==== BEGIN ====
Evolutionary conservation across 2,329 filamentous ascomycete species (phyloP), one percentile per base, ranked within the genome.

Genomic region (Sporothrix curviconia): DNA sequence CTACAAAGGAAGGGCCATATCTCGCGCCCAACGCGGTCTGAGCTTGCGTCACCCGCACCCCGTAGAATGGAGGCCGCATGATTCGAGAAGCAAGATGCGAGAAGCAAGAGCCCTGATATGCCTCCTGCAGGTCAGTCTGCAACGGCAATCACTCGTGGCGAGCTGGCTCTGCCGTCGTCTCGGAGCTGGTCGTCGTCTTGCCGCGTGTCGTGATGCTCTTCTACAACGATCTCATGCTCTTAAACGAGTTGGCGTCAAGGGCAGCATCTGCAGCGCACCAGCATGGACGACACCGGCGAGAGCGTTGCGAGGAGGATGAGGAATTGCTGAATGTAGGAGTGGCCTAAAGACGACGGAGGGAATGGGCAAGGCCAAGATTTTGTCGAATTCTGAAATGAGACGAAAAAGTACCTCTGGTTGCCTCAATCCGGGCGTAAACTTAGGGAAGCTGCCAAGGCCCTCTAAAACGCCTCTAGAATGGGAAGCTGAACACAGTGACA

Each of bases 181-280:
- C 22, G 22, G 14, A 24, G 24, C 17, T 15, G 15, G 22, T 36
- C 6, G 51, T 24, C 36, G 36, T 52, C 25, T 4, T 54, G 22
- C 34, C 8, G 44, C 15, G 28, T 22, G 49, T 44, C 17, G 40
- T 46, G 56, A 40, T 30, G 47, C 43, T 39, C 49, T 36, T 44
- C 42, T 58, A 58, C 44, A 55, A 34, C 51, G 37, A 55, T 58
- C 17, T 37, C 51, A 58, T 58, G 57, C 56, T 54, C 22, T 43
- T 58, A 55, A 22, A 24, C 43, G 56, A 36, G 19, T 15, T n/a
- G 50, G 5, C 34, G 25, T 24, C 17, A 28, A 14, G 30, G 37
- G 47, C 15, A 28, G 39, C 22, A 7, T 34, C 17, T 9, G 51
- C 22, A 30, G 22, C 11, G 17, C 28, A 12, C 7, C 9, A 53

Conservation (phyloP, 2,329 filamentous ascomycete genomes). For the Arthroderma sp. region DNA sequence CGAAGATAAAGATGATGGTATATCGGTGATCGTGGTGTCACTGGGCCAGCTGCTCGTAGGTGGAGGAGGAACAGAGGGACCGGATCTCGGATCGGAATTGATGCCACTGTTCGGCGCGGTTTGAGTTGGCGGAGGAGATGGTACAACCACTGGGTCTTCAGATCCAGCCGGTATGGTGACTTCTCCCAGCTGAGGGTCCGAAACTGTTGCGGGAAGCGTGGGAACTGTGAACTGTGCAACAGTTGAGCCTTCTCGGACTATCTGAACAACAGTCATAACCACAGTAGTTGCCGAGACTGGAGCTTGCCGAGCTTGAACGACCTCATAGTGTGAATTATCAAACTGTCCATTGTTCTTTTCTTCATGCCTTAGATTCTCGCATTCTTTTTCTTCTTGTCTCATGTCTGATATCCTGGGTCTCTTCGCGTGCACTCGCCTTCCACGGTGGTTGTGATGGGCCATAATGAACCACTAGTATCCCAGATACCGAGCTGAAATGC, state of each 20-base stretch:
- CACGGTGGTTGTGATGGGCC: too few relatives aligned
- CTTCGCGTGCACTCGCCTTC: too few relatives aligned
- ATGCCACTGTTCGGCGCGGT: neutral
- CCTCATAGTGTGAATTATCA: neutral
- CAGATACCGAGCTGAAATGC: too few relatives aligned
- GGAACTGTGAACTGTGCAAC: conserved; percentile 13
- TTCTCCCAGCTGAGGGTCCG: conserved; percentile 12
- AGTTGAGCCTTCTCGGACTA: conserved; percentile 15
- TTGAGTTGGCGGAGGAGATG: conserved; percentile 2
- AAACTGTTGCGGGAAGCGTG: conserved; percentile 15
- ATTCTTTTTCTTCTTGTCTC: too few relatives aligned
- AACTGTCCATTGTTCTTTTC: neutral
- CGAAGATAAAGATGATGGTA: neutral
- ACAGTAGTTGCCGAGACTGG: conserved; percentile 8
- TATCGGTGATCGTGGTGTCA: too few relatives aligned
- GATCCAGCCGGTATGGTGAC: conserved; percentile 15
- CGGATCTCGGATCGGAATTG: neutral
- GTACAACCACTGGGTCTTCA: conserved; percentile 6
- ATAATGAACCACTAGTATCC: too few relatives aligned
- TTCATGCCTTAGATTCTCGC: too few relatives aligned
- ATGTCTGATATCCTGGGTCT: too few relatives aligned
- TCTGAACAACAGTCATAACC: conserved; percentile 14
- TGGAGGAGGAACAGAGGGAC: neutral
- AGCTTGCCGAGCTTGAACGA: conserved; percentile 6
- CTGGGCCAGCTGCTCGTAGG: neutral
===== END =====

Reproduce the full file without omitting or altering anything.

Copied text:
Evolutionary conservation across 2,329 filamentous ascomycete species (phyloP), one percentile per base, ranked within the genome.

Genomic region (Sporothrix curviconia): DNA sequence CTACAAAGGAAGGGCCATATCTCGCGCCCAACGCGGTCTGAGCTTGCGTCACCCGCACCCCGTAGAATGGAGGCCGCATGATTCGAGAAGCAAGATGCGAGAAGCAAGAGCCCTGATATGCCTCCTGCAGGTCAGTCTGCAACGGCAATCACTCGTGGCGAGCTGGCTCTGCCGTCGTCTCGGAGCTGGTCGTCGTCTTGCCGCGTGTCGTGATGCTCTTCTACAACGATCTCATGCTCTTAAACGAGTTGGCGTCAAGGGCAGCATCTGCAGCGCACCAGCATGGACGACACCGGCGAGAGCGTTGCGAGGAGGATGAGGAATTGCTGAATGTAGGAGTGGCCTAAAGACGACGGAGGGAATGGGCAAGGCCAAGATTTTGTCGAATTCTGAAATGAGACGAAAAAGTACCTCTGGTTGCCTCAATCCGGGCGTAAACTTAGGGAAGCTGCCAAGGCCCTCTAAAACGCCTCTAGAATGGGAAGCTGAACACAGTGACA

Each of bases 181-280:
- C 22, G 22, G 14, A 24, G 24, C 17, T 15, G 15, G 22, T 36
- C 6, G 51, T 24, C 36, G 36, T 52, C 25, T 4, T 54, G 22
- C 34, C 8, G 44, C 15, G 28, T 22, G 49, T 44, C 17, G 40
- T 46, G 56, A 40, T 30, G 47, C 43, T 39, C 49, T 36, T 44
- C 42, T 58, A 58, C 44, A 55, A 34, C 51, G 37, A 55, T 58
- C 17, T 37, C 51, A 58, T 58, G 57, C 56, T 54, C 22, T 43
- T 58, A 55, A 22, A 24, C 43, G 56, A 36, G 19, T 15, T n/a
- G 50, G 5, C 34, G 25, T 24, C 17, A 28, A 14, G 30, G 37
- G 47, C 15, A 28, G 39, C 22, A 7, T 34, C 17, T 9, G 51
- C 22, A 30, G 22, C 11, G 17, C 28, A 12, C 7, C 9, A 53

Conservation (phyloP, 2,329 filamentous ascomycete genomes). For the Arthroderma sp. region DNA sequence CGAAGATAAAGATGATGGTATATCGGTGATCGTGGTGTCACTGGGCCAGCTGCTCGTAGGTGGAGGAGGAACAGAGGGACCGGATCTCGGATCGGAATTGATGCCACTGTTCGGCGCGGTTTGAGTTGGCGGAGGAGATGGTACAACCACTGGGTCTTCAGATCCAGCCGGTATGGTGACTTCTCCCAGCTGAGGGTCCGAAACTGTTGCGGGAAGCGTGGGAACTGTGAACTGTGCAACAGTTGAGCCTTCTCGGACTATCTGAACAACAGTCATAACCACAGTAGTTGCCGAGACTGGAGCTTGCCGAGCTTGAACGACCTCATAGTGTGAATTATCAAACTGTCCATTGTTCTTTTCTTCATGCCTTAGATTCTCGCATTCTTTTTCTTCTTGTCTCATGTCTGATATCCTGGGTCTCTTCGCGTGCACTCGCCTTCCACGGTGGTTGTGATGGGCCATAATGAACCACTAGTATCCCAGATACCGAGCTGAAATGC, state of each 20-base stretch:
- CACGGTGGTTGTGATGGGCC: too few relatives aligned
- CTTCGCGTGCACTCGCCTTC: too few relatives aligned
- ATGCCACTGTTCGGCGCGGT: neutral
- CCTCATAGTGTGAATTATCA: neutral
- CAGATACCGAGCTGAAATGC: too few relatives aligned
- GGAACTGTGAACTGTGCAAC: conserved; percentile 13
- TTCTCCCAGCTGAGGGTCCG: conserved; percentile 12
- AGTTGAGCCTTCTCGGACTA: conserved; percentile 15
- TTGAGTTGGCGGAGGAGATG: conserved; percentile 2
- AAACTGTTGCGGGAAGCGTG: conserved; percentile 15
- ATTCTTTTTCTTCTTGTCTC: too few relatives aligned
- AACTGTCCATTGTTCTTTTC: neutral
- CGAAGATAAAGATGATGGTA: neutral
- ACAGTAGTTGCCGAGACTGG: conserved; percentile 8
- TATCGGTGATCGTGGTGTCA: too few relatives aligned
- GATCCAGCCGGTATGGTGAC: conserved; percentile 15
- CGGATCTCGGATCGGAATTG: neutral
- GTACAACCACTGGGTCTTCA: conserved; percentile 6
- ATAATGAACCACTAGTATCC: too few relatives aligned
- TTCATGCCTTAGATTCTCGC: too few relatives aligned
- ATGTCTGATATCCTGGGTCT: too few relatives aligned
- TCTGAACAACAGTCATAACC: conserved; percentile 14
- TGGAGGAGGAACAGAGGGAC: neutral
- AGCTTGCCGAGCTTGAACGA: conserved; percentile 6
- CTGGGCCAGCTGCTCGTAGG: neutral